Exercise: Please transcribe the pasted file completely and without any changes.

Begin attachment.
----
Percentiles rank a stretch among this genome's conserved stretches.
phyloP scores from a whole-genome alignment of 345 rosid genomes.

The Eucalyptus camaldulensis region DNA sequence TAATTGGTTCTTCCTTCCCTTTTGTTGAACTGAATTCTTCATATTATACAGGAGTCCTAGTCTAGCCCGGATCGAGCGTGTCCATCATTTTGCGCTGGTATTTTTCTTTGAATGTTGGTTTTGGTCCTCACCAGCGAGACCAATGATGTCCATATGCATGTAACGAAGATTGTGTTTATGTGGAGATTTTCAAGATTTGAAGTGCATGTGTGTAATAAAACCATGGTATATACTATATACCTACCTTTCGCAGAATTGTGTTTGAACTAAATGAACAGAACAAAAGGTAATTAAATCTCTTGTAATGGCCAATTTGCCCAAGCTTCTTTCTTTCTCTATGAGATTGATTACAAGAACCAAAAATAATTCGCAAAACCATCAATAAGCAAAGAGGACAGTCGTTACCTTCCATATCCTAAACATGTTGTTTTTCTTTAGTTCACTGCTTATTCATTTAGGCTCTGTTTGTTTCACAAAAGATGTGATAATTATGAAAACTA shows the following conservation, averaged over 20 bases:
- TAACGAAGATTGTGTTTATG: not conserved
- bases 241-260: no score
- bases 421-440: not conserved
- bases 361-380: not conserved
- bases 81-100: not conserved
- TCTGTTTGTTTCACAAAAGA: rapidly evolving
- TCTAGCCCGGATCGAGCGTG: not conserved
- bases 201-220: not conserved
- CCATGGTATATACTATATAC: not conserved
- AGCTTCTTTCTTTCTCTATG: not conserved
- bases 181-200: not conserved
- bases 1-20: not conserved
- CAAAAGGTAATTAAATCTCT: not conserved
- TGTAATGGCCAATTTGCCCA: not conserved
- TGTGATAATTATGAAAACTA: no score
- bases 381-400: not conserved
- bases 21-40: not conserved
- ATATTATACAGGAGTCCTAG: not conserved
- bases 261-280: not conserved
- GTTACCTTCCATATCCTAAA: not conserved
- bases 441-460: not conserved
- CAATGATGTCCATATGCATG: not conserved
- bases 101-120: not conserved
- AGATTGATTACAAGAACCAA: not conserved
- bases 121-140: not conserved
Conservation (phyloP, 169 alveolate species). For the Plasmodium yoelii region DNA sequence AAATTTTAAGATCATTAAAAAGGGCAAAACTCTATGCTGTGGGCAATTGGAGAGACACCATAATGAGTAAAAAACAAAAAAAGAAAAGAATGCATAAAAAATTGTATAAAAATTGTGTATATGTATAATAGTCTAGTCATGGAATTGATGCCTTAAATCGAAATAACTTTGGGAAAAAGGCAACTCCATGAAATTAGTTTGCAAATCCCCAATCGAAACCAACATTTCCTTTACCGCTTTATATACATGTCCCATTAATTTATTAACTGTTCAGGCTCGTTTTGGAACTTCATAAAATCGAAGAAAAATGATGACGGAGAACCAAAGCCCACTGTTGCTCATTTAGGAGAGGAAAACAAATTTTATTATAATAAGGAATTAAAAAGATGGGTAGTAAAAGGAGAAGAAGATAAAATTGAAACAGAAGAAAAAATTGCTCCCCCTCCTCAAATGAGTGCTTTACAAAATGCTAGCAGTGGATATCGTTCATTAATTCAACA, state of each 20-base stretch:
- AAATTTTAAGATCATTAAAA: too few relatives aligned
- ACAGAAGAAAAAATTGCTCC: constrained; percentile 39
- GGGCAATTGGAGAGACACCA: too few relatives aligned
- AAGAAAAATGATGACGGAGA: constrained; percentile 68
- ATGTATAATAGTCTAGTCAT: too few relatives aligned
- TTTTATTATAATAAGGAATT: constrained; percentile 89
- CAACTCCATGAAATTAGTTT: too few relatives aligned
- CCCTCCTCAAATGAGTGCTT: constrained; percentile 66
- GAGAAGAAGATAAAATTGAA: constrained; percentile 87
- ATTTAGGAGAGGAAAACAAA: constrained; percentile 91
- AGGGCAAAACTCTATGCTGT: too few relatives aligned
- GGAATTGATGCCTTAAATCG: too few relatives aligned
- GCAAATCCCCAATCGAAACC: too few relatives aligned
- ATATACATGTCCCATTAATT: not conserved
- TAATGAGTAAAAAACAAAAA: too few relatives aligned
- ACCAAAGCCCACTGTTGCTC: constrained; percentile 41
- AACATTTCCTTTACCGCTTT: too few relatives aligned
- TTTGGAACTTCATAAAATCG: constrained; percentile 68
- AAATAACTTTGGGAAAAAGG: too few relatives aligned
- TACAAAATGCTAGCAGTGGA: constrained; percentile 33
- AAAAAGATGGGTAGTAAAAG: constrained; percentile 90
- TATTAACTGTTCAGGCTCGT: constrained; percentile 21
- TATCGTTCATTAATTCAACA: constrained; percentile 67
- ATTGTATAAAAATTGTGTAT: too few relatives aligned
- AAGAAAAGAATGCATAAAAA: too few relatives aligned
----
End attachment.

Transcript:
Percentiles rank a stretch among this genome's conserved stretches.
phyloP scores from a whole-genome alignment of 345 rosid genomes.

The Eucalyptus camaldulensis region DNA sequence TAATTGGTTCTTCCTTCCCTTTTGTTGAACTGAATTCTTCATATTATACAGGAGTCCTAGTCTAGCCCGGATCGAGCGTGTCCATCATTTTGCGCTGGTATTTTTCTTTGAATGTTGGTTTTGGTCCTCACCAGCGAGACCAATGATGTCCATATGCATGTAACGAAGATTGTGTTTATGTGGAGATTTTCAAGATTTGAAGTGCATGTGTGTAATAAAACCATGGTATATACTATATACCTACCTTTCGCAGAATTGTGTTTGAACTAAATGAACAGAACAAAAGGTAATTAAATCTCTTGTAATGGCCAATTTGCCCAAGCTTCTTTCTTTCTCTATGAGATTGATTACAAGAACCAAAAATAATTCGCAAAACCATCAATAAGCAAAGAGGACAGTCGTTACCTTCCATATCCTAAACATGTTGTTTTTCTTTAGTTCACTGCTTATTCATTTAGGCTCTGTTTGTTTCACAAAAGATGTGATAATTATGAAAACTA shows the following conservation, averaged over 20 bases:
- TAACGAAGATTGTGTTTATG: not conserved
- bases 241-260: no score
- bases 421-440: not conserved
- bases 361-380: not conserved
- bases 81-100: not conserved
- TCTGTTTGTTTCACAAAAGA: rapidly evolving
- TCTAGCCCGGATCGAGCGTG: not conserved
- bases 201-220: not conserved
- CCATGGTATATACTATATAC: not conserved
- AGCTTCTTTCTTTCTCTATG: not conserved
- bases 181-200: not conserved
- bases 1-20: not conserved
- CAAAAGGTAATTAAATCTCT: not conserved
- TGTAATGGCCAATTTGCCCA: not conserved
- TGTGATAATTATGAAAACTA: no score
- bases 381-400: not conserved
- bases 21-40: not conserved
- ATATTATACAGGAGTCCTAG: not conserved
- bases 261-280: not conserved
- GTTACCTTCCATATCCTAAA: not conserved
- bases 441-460: not conserved
- CAATGATGTCCATATGCATG: not conserved
- bases 101-120: not conserved
- AGATTGATTACAAGAACCAA: not conserved
- bases 121-140: not conserved
Conservation (phyloP, 169 alveolate species). For the Plasmodium yoelii region DNA sequence AAATTTTAAGATCATTAAAAAGGGCAAAACTCTATGCTGTGGGCAATTGGAGAGACACCATAATGAGTAAAAAACAAAAAAAGAAAAGAATGCATAAAAAATTGTATAAAAATTGTGTATATGTATAATAGTCTAGTCATGGAATTGATGCCTTAAATCGAAATAACTTTGGGAAAAAGGCAACTCCATGAAATTAGTTTGCAAATCCCCAATCGAAACCAACATTTCCTTTACCGCTTTATATACATGTCCCATTAATTTATTAACTGTTCAGGCTCGTTTTGGAACTTCATAAAATCGAAGAAAAATGATGACGGAGAACCAAAGCCCACTGTTGCTCATTTAGGAGAGGAAAACAAATTTTATTATAATAAGGAATTAAAAAGATGGGTAGTAAAAGGAGAAGAAGATAAAATTGAAACAGAAGAAAAAATTGCTCCCCCTCCTCAAATGAGTGCTTTACAAAATGCTAGCAGTGGATATCGTTCATTAATTCAACA, state of each 20-base stretch:
- AAATTTTAAGATCATTAAAA: too few relatives aligned
- ACAGAAGAAAAAATTGCTCC: constrained; percentile 39
- GGGCAATTGGAGAGACACCA: too few relatives aligned
- AAGAAAAATGATGACGGAGA: constrained; percentile 68
- ATGTATAATAGTCTAGTCAT: too few relatives aligned
- TTTTATTATAATAAGGAATT: constrained; percentile 89
- CAACTCCATGAAATTAGTTT: too few relatives aligned
- CCCTCCTCAAATGAGTGCTT: constrained; percentile 66
- GAGAAGAAGATAAAATTGAA: constrained; percentile 87
- ATTTAGGAGAGGAAAACAAA: constrained; percentile 91
- AGGGCAAAACTCTATGCTGT: too few relatives aligned
- GGAATTGATGCCTTAAATCG: too few relatives aligned
- GCAAATCCCCAATCGAAACC: too few relatives aligned
- ATATACATGTCCCATTAATT: not conserved
- TAATGAGTAAAAAACAAAAA: too few relatives aligned
- ACCAAAGCCCACTGTTGCTC: constrained; percentile 41
- AACATTTCCTTTACCGCTTT: too few relatives aligned
- TTTGGAACTTCATAAAATCG: constrained; percentile 68
- AAATAACTTTGGGAAAAAGG: too few relatives aligned
- TACAAAATGCTAGCAGTGGA: constrained; percentile 33
- AAAAAGATGGGTAGTAAAAG: constrained; percentile 90
- TATTAACTGTTCAGGCTCGT: constrained; percentile 21
- TATCGTTCATTAATTCAACA: constrained; percentile 67
- ATTGTATAAAAATTGTGTAT: too few relatives aligned
- AAGAAAAGAATGCATAAAAA: too few relatives aligned